Investing.com - The Aussie rebounded in Asia Thursday after a slew of data from across the region that confirmed much of the slowdown in China, but also provided some room to hope for a rebound in manufacturing fortunes.
AUD/USD traded at 0.7042, up 0.31%, while USD/JPY changed hands at 119.94, up 0.05%.
Today, China starts a week-long holiday to mark the country's National Day, but surveys on manufacturing and services were released.
The official CFLP manufacturing PMI improved slightly to 49.8 in September, and beat an expectation of 49.6, as it inched toward expansion territory above 50 thanks to strong gains in new orders and production.
The Caixin manufacturing PMI for September came in as expected at 47.2 and above the flash manufacturing PMI reading of 47.0, the lowest since March 2009.
The Caixin Services index came in at 50.5, compared to 51.5 in August.
The Bank of Japan's quarterly Tankan survey showed the large manufacturing index in the latest quarter at +12, from +15 in June and a +13 expected.
The figures show that a further Chinese slowdown and unstable stock markets are making many manufacturers more cautious.
Backed by record profits, companies have high capital investment plans but they are putting some of them on hold until prospects improve, likely leading the BoJ to maintain the pace of its asset purchases at its two-day policy meeting on Oct. 6-7 in the absence of a major external shock that could threaten the path to stable 2% inflation.
But at its Oct. 30 meeting, the BoJ board is likely to lower its median GDP and CPI forecasts for fiscal 2015 as exports, spending and capex remain weak.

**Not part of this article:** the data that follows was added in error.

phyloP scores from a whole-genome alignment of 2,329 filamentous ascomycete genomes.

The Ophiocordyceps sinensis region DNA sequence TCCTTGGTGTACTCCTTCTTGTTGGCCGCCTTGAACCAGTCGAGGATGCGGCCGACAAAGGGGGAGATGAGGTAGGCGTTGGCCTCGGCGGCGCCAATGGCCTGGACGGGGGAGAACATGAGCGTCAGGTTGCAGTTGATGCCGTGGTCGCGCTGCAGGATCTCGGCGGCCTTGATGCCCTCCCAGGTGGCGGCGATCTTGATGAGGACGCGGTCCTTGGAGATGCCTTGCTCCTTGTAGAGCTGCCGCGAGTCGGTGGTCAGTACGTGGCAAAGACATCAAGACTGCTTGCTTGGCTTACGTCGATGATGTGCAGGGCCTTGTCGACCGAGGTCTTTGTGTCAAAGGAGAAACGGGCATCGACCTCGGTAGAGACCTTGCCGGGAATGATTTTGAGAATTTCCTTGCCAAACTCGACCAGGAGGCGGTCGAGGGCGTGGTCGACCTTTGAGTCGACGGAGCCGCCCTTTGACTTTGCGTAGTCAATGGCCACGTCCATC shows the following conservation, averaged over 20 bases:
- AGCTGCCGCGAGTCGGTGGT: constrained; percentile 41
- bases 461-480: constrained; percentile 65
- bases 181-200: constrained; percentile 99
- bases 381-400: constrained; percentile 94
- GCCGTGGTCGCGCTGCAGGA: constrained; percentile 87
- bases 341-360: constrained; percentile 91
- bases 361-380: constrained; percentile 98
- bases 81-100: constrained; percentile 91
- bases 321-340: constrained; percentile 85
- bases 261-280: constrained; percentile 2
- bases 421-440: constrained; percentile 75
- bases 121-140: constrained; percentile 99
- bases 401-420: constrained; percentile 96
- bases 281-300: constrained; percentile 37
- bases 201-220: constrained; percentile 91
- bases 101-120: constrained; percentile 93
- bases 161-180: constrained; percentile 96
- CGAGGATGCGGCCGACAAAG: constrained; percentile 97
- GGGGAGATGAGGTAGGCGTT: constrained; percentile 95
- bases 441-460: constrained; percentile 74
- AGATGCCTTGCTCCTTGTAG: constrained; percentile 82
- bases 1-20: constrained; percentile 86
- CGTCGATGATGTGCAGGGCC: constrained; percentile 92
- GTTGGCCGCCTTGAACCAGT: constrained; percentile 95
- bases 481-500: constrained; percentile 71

In Australia, the AI Group manufacturing index rose 0.4 point to 52.1, the third straight monthly gain.
The U.S. dollar index, which measures the greenback's strength against a trade-weighted basket of six major currencies, was up 0.02% at 96.44.
Overnight, the dollar remained broadly higher against the other major currencies on Wednesday, after the release of a strong U.S. non-farm private employment report and as investors noted a speech by Federal Reserve Chair Janet Yellen.
Payroll processing firm ADP said U.S. non-farm private employment rose by 200,000 this month, above expectations for an increase of 194,000.
The economy created 186,000 jobs in August, whose figure was downwardly revised from a previously reported increase of 190,000.
Separately, market research group Kingsbury International said its Chicago purchasing managers' index tumbled by 5.7 points to 48.7 this month from a reading of 54.4 in August. Analysts had expected the index to fall 1.4 points to 53.0 in September.
Yellen on Wednesday pointed to the "significant improvement" the economy has made in recent years as she spoke Wednesday about the challenges facing the nation's community banks.
Yellen avoided further comments on the economy or on monetary policy less than a week after she said the Fed had moved far enough toward achieving its employment and inflation goals that an initial hike in the federal funds rate is likely "sometime later this year."
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